The relaxed reserve ratio and loan-to-deposit ratio policies implemented by the Indonesian monetary authorities are surely great for easing the effects of liquidity constraints. The private sector has also reacted. We could see how banks are now pumping up more revenue through the non-interest income avenues.

However, these general textbook steps are naturally short-term and moving at an aggregate level.

Lagging behind the rapid change of business structure is a common peculiarity for policymakers. Even after a few years, policymakers around the world still find it hard to define ride-hailing start-ups as tech companies, service companies or transportation companies.

One thing that is not impossible, however, is to focus on policies of financial liquidity to safely navigate the economy wherever this new era of digital era leads. Liquidity in the digital era is no longer solely a monetary issue. Like any other modern public policy issues, it links to a broad audience.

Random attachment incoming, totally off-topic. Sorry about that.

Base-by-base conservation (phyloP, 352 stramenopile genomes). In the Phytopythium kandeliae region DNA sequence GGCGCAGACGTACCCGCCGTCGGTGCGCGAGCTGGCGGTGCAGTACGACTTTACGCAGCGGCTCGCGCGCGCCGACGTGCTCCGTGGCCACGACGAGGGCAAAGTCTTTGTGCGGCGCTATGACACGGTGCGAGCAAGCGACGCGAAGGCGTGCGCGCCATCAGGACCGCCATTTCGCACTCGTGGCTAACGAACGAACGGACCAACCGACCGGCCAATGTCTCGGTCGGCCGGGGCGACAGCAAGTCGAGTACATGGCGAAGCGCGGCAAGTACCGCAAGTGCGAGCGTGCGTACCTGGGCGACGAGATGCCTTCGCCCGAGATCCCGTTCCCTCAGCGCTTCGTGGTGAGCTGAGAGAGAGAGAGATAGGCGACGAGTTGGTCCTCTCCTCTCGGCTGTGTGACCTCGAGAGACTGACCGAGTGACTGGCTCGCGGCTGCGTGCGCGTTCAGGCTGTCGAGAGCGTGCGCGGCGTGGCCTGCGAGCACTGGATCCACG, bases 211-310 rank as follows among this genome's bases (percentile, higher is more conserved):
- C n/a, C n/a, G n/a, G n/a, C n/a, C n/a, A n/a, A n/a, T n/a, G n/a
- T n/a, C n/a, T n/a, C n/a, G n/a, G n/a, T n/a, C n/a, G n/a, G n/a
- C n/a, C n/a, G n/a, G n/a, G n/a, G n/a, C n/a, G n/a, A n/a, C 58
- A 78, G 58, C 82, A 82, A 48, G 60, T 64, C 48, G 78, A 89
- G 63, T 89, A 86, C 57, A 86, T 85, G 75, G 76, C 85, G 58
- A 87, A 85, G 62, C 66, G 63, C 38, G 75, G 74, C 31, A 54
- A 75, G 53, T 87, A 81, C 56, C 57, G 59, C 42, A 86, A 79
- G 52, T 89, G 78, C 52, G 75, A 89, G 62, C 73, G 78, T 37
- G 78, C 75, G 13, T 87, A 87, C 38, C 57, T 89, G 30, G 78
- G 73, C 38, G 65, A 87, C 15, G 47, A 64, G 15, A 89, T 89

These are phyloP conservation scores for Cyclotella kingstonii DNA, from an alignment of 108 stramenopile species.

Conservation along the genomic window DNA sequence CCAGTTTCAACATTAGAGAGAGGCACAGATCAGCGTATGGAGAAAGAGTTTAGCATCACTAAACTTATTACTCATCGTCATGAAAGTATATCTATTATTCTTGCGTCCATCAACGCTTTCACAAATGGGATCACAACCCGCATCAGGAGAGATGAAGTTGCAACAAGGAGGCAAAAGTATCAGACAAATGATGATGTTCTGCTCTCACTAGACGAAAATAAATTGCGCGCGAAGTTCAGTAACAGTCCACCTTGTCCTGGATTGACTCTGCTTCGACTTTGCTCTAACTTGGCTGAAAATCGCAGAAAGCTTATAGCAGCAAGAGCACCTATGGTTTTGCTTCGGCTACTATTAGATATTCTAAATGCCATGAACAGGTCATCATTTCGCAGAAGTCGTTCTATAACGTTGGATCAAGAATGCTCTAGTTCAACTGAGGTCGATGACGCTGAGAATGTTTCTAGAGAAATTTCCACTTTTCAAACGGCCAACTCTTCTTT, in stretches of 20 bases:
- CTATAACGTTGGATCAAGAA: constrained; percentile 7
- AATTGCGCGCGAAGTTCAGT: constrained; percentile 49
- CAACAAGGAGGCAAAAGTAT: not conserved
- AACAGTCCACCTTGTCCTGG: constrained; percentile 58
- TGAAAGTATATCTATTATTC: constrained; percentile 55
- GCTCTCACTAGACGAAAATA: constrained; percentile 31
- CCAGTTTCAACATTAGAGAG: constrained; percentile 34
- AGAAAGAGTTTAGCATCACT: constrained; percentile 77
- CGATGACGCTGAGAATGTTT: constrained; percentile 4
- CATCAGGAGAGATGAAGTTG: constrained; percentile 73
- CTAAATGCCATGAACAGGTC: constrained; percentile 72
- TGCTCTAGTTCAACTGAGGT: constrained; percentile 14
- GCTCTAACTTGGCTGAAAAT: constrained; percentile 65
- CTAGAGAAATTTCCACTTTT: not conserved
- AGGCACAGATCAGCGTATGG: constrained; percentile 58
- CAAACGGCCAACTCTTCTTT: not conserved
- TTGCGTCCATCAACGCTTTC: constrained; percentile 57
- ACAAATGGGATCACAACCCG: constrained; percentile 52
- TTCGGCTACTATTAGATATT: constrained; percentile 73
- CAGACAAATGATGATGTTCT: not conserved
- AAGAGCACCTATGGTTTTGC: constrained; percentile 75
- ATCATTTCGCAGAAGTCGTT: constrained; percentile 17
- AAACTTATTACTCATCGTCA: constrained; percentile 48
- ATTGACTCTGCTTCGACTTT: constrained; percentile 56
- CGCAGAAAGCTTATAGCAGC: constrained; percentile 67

Similar to the simplicity technology brings to our doorsteps, future policies do not need to be complex, like developing blockchains technology for liquidity management.

It could be as simple as providing a more open means of interaction between policy developers and the business sector to craft a level economic playing field.

The great thing about the digital era is that we can just “Google” options of solutions for many issues. The challenge, however, lies in implementing these solutions through a policy framework without getting trapped by the traditional nature of policy developments.

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The writer is an analyst at the Finance Ministry’s Fiscal Policy Agency. The views expressed are his own.

Disclaimer: The opinions expressed in this article are those of the author and do not reflect the official stance of The Jakarta Post.